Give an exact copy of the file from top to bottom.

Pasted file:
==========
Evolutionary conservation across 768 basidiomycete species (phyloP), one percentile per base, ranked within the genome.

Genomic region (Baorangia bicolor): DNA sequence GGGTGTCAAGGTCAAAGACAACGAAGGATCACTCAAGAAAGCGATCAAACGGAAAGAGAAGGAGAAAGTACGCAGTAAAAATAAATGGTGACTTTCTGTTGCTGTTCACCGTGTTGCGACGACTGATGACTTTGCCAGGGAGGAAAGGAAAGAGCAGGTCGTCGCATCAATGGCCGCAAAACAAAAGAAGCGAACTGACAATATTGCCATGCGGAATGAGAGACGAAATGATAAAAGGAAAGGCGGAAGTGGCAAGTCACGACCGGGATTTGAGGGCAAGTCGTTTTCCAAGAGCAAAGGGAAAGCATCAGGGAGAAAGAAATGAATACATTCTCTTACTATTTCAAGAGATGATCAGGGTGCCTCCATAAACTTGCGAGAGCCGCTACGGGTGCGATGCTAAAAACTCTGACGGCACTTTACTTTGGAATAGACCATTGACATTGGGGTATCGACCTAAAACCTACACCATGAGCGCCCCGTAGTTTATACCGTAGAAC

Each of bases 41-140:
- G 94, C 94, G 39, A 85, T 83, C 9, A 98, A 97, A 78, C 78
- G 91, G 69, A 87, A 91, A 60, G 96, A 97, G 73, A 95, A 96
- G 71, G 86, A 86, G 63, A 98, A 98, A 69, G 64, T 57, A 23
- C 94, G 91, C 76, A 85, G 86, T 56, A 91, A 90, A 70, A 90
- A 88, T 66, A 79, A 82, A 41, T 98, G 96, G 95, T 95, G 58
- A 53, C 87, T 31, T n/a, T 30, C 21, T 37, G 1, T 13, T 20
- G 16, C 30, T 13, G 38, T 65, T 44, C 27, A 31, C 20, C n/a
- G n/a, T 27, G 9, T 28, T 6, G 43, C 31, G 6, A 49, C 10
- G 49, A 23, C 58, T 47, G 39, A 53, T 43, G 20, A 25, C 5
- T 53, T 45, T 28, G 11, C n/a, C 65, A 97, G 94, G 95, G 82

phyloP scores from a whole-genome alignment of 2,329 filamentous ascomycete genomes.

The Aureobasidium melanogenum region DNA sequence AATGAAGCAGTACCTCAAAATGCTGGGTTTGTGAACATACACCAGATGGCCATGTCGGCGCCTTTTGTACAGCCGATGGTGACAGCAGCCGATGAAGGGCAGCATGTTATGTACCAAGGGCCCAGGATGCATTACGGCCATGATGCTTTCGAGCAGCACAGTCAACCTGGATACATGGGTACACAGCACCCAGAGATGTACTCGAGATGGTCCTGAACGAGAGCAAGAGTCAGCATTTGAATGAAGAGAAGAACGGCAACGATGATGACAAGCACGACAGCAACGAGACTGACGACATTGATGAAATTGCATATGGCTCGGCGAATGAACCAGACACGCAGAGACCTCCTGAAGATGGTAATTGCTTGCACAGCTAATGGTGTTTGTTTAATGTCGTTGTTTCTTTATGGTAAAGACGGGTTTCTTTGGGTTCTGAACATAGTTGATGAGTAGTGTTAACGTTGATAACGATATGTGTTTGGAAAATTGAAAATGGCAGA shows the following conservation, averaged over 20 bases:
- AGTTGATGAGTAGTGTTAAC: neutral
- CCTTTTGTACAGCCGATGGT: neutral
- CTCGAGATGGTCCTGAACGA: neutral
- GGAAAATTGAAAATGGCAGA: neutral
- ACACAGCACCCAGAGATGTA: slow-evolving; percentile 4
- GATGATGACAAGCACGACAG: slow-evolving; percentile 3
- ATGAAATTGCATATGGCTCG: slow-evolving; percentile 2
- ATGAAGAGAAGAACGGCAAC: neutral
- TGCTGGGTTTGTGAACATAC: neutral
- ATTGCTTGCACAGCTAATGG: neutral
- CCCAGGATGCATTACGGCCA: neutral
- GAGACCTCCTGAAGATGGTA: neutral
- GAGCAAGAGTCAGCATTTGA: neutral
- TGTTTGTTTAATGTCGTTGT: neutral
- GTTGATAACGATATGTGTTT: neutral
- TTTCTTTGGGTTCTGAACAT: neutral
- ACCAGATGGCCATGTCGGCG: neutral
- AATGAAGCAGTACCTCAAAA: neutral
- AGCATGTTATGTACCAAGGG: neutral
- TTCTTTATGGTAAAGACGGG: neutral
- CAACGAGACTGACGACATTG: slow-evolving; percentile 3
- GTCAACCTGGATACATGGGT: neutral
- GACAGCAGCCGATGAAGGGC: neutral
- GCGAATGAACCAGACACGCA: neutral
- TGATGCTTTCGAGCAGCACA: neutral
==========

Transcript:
Evolutionary conservation across 768 basidiomycete species (phyloP), one percentile per base, ranked within the genome.

Genomic region (Baorangia bicolor): DNA sequence GGGTGTCAAGGTCAAAGACAACGAAGGATCACTCAAGAAAGCGATCAAACGGAAAGAGAAGGAGAAAGTACGCAGTAAAAATAAATGGTGACTTTCTGTTGCTGTTCACCGTGTTGCGACGACTGATGACTTTGCCAGGGAGGAAAGGAAAGAGCAGGTCGTCGCATCAATGGCCGCAAAACAAAAGAAGCGAACTGACAATATTGCCATGCGGAATGAGAGACGAAATGATAAAAGGAAAGGCGGAAGTGGCAAGTCACGACCGGGATTTGAGGGCAAGTCGTTTTCCAAGAGCAAAGGGAAAGCATCAGGGAGAAAGAAATGAATACATTCTCTTACTATTTCAAGAGATGATCAGGGTGCCTCCATAAACTTGCGAGAGCCGCTACGGGTGCGATGCTAAAAACTCTGACGGCACTTTACTTTGGAATAGACCATTGACATTGGGGTATCGACCTAAAACCTACACCATGAGCGCCCCGTAGTTTATACCGTAGAAC

Each of bases 41-140:
- G 94, C 94, G 39, A 85, T 83, C 9, A 98, A 97, A 78, C 78
- G 91, G 69, A 87, A 91, A 60, G 96, A 97, G 73, A 95, A 96
- G 71, G 86, A 86, G 63, A 98, A 98, A 69, G 64, T 57, A 23
- C 94, G 91, C 76, A 85, G 86, T 56, A 91, A 90, A 70, A 90
- A 88, T 66, A 79, A 82, A 41, T 98, G 96, G 95, T 95, G 58
- A 53, C 87, T 31, T n/a, T 30, C 21, T 37, G 1, T 13, T 20
- G 16, C 30, T 13, G 38, T 65, T 44, C 27, A 31, C 20, C n/a
- G n/a, T 27, G 9, T 28, T 6, G 43, C 31, G 6, A 49, C 10
- G 49, A 23, C 58, T 47, G 39, A 53, T 43, G 20, A 25, C 5
- T 53, T 45, T 28, G 11, C n/a, C 65, A 97, G 94, G 95, G 82

phyloP scores from a whole-genome alignment of 2,329 filamentous ascomycete genomes.

The Aureobasidium melanogenum region DNA sequence AATGAAGCAGTACCTCAAAATGCTGGGTTTGTGAACATACACCAGATGGCCATGTCGGCGCCTTTTGTACAGCCGATGGTGACAGCAGCCGATGAAGGGCAGCATGTTATGTACCAAGGGCCCAGGATGCATTACGGCCATGATGCTTTCGAGCAGCACAGTCAACCTGGATACATGGGTACACAGCACCCAGAGATGTACTCGAGATGGTCCTGAACGAGAGCAAGAGTCAGCATTTGAATGAAGAGAAGAACGGCAACGATGATGACAAGCACGACAGCAACGAGACTGACGACATTGATGAAATTGCATATGGCTCGGCGAATGAACCAGACACGCAGAGACCTCCTGAAGATGGTAATTGCTTGCACAGCTAATGGTGTTTGTTTAATGTCGTTGTTTCTTTATGGTAAAGACGGGTTTCTTTGGGTTCTGAACATAGTTGATGAGTAGTGTTAACGTTGATAACGATATGTGTTTGGAAAATTGAAAATGGCAGA shows the following conservation, averaged over 20 bases:
- AGTTGATGAGTAGTGTTAAC: neutral
- CCTTTTGTACAGCCGATGGT: neutral
- CTCGAGATGGTCCTGAACGA: neutral
- GGAAAATTGAAAATGGCAGA: neutral
- ACACAGCACCCAGAGATGTA: slow-evolving; percentile 4
- GATGATGACAAGCACGACAG: slow-evolving; percentile 3
- ATGAAATTGCATATGGCTCG: slow-evolving; percentile 2
- ATGAAGAGAAGAACGGCAAC: neutral
- TGCTGGGTTTGTGAACATAC: neutral
- ATTGCTTGCACAGCTAATGG: neutral
- CCCAGGATGCATTACGGCCA: neutral
- GAGACCTCCTGAAGATGGTA: neutral
- GAGCAAGAGTCAGCATTTGA: neutral
- TGTTTGTTTAATGTCGTTGT: neutral
- GTTGATAACGATATGTGTTT: neutral
- TTTCTTTGGGTTCTGAACAT: neutral
- ACCAGATGGCCATGTCGGCG: neutral
- AATGAAGCAGTACCTCAAAA: neutral
- AGCATGTTATGTACCAAGGG: neutral
- TTCTTTATGGTAAAGACGGG: neutral
- CAACGAGACTGACGACATTG: slow-evolving; percentile 3
- GTCAACCTGGATACATGGGT: neutral
- GACAGCAGCCGATGAAGGGC: neutral
- GCGAATGAACCAGACACGCA: neutral
- TGATGCTTTCGAGCAGCACA: neutral